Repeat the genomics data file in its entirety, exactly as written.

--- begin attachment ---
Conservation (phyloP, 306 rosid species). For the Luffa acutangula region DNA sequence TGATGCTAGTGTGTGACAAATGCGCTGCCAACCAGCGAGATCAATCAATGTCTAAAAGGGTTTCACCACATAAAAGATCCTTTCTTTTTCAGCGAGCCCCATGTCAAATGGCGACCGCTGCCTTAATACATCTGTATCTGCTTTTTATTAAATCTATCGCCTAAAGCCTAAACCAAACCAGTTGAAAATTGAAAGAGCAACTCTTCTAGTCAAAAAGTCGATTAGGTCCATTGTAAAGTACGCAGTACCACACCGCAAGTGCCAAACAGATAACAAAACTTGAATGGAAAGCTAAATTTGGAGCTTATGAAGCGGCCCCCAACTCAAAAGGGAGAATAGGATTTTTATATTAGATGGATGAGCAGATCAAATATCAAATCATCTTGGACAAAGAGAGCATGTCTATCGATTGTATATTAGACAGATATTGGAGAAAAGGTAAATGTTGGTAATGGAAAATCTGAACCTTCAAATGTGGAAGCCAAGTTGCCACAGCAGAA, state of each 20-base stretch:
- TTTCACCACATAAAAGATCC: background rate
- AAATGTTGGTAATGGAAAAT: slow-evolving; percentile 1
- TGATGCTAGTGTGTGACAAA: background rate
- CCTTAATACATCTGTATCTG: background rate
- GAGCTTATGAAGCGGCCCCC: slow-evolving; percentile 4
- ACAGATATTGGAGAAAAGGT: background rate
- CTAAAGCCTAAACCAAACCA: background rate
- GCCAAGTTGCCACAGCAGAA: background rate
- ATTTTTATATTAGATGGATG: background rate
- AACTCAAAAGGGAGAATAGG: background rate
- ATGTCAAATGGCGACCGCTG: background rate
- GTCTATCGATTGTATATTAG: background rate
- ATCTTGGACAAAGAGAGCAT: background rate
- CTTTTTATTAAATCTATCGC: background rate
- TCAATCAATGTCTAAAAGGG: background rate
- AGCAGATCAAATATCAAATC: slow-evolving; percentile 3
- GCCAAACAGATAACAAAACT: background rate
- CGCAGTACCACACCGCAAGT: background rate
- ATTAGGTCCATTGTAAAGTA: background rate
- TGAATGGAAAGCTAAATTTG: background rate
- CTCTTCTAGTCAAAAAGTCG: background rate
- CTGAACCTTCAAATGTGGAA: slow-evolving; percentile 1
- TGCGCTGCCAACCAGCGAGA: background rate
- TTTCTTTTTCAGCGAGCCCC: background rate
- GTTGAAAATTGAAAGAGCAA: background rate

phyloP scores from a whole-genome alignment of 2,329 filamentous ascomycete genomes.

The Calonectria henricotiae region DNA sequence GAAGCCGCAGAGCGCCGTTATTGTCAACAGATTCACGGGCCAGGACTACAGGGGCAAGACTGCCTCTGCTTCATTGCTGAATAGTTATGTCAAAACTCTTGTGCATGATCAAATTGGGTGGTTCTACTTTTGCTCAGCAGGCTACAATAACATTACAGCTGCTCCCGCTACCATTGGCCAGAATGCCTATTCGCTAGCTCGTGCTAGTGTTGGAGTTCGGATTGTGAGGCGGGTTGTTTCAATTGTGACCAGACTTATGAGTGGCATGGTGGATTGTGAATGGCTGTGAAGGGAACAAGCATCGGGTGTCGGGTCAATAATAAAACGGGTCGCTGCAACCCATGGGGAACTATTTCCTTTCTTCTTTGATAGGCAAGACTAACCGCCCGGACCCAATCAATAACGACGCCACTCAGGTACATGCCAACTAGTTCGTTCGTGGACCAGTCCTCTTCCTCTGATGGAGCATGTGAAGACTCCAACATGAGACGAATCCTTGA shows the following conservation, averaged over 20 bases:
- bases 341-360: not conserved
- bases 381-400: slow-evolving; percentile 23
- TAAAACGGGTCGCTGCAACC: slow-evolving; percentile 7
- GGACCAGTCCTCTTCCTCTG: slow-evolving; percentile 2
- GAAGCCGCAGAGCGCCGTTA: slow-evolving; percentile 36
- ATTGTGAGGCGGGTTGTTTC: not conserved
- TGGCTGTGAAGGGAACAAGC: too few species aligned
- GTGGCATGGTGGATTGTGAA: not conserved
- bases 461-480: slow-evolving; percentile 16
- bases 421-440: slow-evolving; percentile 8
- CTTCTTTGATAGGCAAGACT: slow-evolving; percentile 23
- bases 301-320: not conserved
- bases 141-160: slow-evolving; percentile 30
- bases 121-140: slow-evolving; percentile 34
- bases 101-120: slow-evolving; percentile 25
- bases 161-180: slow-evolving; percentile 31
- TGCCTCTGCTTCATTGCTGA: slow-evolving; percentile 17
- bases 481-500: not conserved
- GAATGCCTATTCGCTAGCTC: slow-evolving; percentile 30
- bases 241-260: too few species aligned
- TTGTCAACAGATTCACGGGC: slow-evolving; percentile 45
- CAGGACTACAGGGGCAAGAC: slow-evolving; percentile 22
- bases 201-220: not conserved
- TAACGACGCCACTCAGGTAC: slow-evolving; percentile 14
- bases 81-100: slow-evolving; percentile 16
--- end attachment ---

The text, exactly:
Conservation (phyloP, 306 rosid species). For the Luffa acutangula region DNA sequence TGATGCTAGTGTGTGACAAATGCGCTGCCAACCAGCGAGATCAATCAATGTCTAAAAGGGTTTCACCACATAAAAGATCCTTTCTTTTTCAGCGAGCCCCATGTCAAATGGCGACCGCTGCCTTAATACATCTGTATCTGCTTTTTATTAAATCTATCGCCTAAAGCCTAAACCAAACCAGTTGAAAATTGAAAGAGCAACTCTTCTAGTCAAAAAGTCGATTAGGTCCATTGTAAAGTACGCAGTACCACACCGCAAGTGCCAAACAGATAACAAAACTTGAATGGAAAGCTAAATTTGGAGCTTATGAAGCGGCCCCCAACTCAAAAGGGAGAATAGGATTTTTATATTAGATGGATGAGCAGATCAAATATCAAATCATCTTGGACAAAGAGAGCATGTCTATCGATTGTATATTAGACAGATATTGGAGAAAAGGTAAATGTTGGTAATGGAAAATCTGAACCTTCAAATGTGGAAGCCAAGTTGCCACAGCAGAA, state of each 20-base stretch:
- TTTCACCACATAAAAGATCC: background rate
- AAATGTTGGTAATGGAAAAT: slow-evolving; percentile 1
- TGATGCTAGTGTGTGACAAA: background rate
- CCTTAATACATCTGTATCTG: background rate
- GAGCTTATGAAGCGGCCCCC: slow-evolving; percentile 4
- ACAGATATTGGAGAAAAGGT: background rate
- CTAAAGCCTAAACCAAACCA: background rate
- GCCAAGTTGCCACAGCAGAA: background rate
- ATTTTTATATTAGATGGATG: background rate
- AACTCAAAAGGGAGAATAGG: background rate
- ATGTCAAATGGCGACCGCTG: background rate
- GTCTATCGATTGTATATTAG: background rate
- ATCTTGGACAAAGAGAGCAT: background rate
- CTTTTTATTAAATCTATCGC: background rate
- TCAATCAATGTCTAAAAGGG: background rate
- AGCAGATCAAATATCAAATC: slow-evolving; percentile 3
- GCCAAACAGATAACAAAACT: background rate
- CGCAGTACCACACCGCAAGT: background rate
- ATTAGGTCCATTGTAAAGTA: background rate
- TGAATGGAAAGCTAAATTTG: background rate
- CTCTTCTAGTCAAAAAGTCG: background rate
- CTGAACCTTCAAATGTGGAA: slow-evolving; percentile 1
- TGCGCTGCCAACCAGCGAGA: background rate
- TTTCTTTTTCAGCGAGCCCC: background rate
- GTTGAAAATTGAAAGAGCAA: background rate

phyloP scores from a whole-genome alignment of 2,329 filamentous ascomycete genomes.

The Calonectria henricotiae region DNA sequence GAAGCCGCAGAGCGCCGTTATTGTCAACAGATTCACGGGCCAGGACTACAGGGGCAAGACTGCCTCTGCTTCATTGCTGAATAGTTATGTCAAAACTCTTGTGCATGATCAAATTGGGTGGTTCTACTTTTGCTCAGCAGGCTACAATAACATTACAGCTGCTCCCGCTACCATTGGCCAGAATGCCTATTCGCTAGCTCGTGCTAGTGTTGGAGTTCGGATTGTGAGGCGGGTTGTTTCAATTGTGACCAGACTTATGAGTGGCATGGTGGATTGTGAATGGCTGTGAAGGGAACAAGCATCGGGTGTCGGGTCAATAATAAAACGGGTCGCTGCAACCCATGGGGAACTATTTCCTTTCTTCTTTGATAGGCAAGACTAACCGCCCGGACCCAATCAATAACGACGCCACTCAGGTACATGCCAACTAGTTCGTTCGTGGACCAGTCCTCTTCCTCTGATGGAGCATGTGAAGACTCCAACATGAGACGAATCCTTGA shows the following conservation, averaged over 20 bases:
- bases 341-360: not conserved
- bases 381-400: slow-evolving; percentile 23
- TAAAACGGGTCGCTGCAACC: slow-evolving; percentile 7
- GGACCAGTCCTCTTCCTCTG: slow-evolving; percentile 2
- GAAGCCGCAGAGCGCCGTTA: slow-evolving; percentile 36
- ATTGTGAGGCGGGTTGTTTC: not conserved
- TGGCTGTGAAGGGAACAAGC: too few species aligned
- GTGGCATGGTGGATTGTGAA: not conserved
- bases 461-480: slow-evolving; percentile 16
- bases 421-440: slow-evolving; percentile 8
- CTTCTTTGATAGGCAAGACT: slow-evolving; percentile 23
- bases 301-320: not conserved
- bases 141-160: slow-evolving; percentile 30
- bases 121-140: slow-evolving; percentile 34
- bases 101-120: slow-evolving; percentile 25
- bases 161-180: slow-evolving; percentile 31
- TGCCTCTGCTTCATTGCTGA: slow-evolving; percentile 17
- bases 481-500: not conserved
- GAATGCCTATTCGCTAGCTC: slow-evolving; percentile 30
- bases 241-260: too few species aligned
- TTGTCAACAGATTCACGGGC: slow-evolving; percentile 45
- CAGGACTACAGGGGCAAGAC: slow-evolving; percentile 22
- bases 201-220: not conserved
- TAACGACGCCACTCAGGTAC: slow-evolving; percentile 14
- bases 81-100: slow-evolving; percentile 16